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Dinosaurs of the Great Red Island
December 12, 2017 @ 7:00 pm - 8:30 pm
The Great Red Island, commonly known as Madagascar, has been isolated for more than 88 million years, even though it’s separated from the southeast coast of Africa by less than 300 miles. David Krause, senior curator of vertebrate paleontology, and Joe Sertich, curator of dinosaurs, have studied Madagascar’s unique fossil record for years. Discoveries in the northwestern Mahajanga Basin have revealed an incredibly diverse and well-preserved assemblage of dinosaurs and other animals that thrived on Madagascar approximately 67 million years ago. Almost all of these species are new to science, and many represent extremely bizarre forms, such as the large predator Majungasaurus, the very bird-like dinosaur Rahonavis, the heaviest-known frog Beelzebufo, and the largest Mesozoic mammal of the southern hemisphere Vintana. These dinosaur hunters will share firsthand the amazing opportunity to work at this singular location on our planet and how ongoing expeditions continue to reveal significant scientific findings.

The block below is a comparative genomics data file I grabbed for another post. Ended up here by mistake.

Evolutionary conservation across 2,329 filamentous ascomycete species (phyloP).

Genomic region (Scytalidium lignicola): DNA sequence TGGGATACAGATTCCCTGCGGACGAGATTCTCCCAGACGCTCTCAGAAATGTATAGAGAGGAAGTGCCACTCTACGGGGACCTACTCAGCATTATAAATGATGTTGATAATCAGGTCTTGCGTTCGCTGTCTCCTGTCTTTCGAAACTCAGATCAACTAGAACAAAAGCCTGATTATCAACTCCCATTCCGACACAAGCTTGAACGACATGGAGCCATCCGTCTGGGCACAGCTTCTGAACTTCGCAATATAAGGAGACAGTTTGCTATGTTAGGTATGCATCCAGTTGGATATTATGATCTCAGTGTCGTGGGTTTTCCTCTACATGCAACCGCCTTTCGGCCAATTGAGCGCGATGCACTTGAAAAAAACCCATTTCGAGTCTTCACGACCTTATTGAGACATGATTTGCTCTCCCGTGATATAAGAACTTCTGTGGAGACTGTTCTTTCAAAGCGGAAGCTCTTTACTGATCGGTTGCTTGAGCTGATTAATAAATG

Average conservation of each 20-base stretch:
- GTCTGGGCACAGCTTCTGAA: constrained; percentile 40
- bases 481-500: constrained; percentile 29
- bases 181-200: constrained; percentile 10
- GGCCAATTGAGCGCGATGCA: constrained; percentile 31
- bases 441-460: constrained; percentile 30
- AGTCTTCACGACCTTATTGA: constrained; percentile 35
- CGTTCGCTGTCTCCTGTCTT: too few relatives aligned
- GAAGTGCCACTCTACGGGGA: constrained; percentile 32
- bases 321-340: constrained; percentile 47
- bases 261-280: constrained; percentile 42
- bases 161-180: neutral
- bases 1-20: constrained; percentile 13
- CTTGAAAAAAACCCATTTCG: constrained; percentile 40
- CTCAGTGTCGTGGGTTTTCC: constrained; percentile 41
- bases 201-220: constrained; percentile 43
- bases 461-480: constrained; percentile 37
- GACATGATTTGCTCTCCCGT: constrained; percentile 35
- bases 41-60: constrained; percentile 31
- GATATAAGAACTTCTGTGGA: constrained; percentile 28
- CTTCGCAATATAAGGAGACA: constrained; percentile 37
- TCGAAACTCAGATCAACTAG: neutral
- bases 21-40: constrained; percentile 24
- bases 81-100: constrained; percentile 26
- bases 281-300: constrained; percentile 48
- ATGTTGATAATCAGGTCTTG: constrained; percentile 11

[$8 member, $10 nonmember]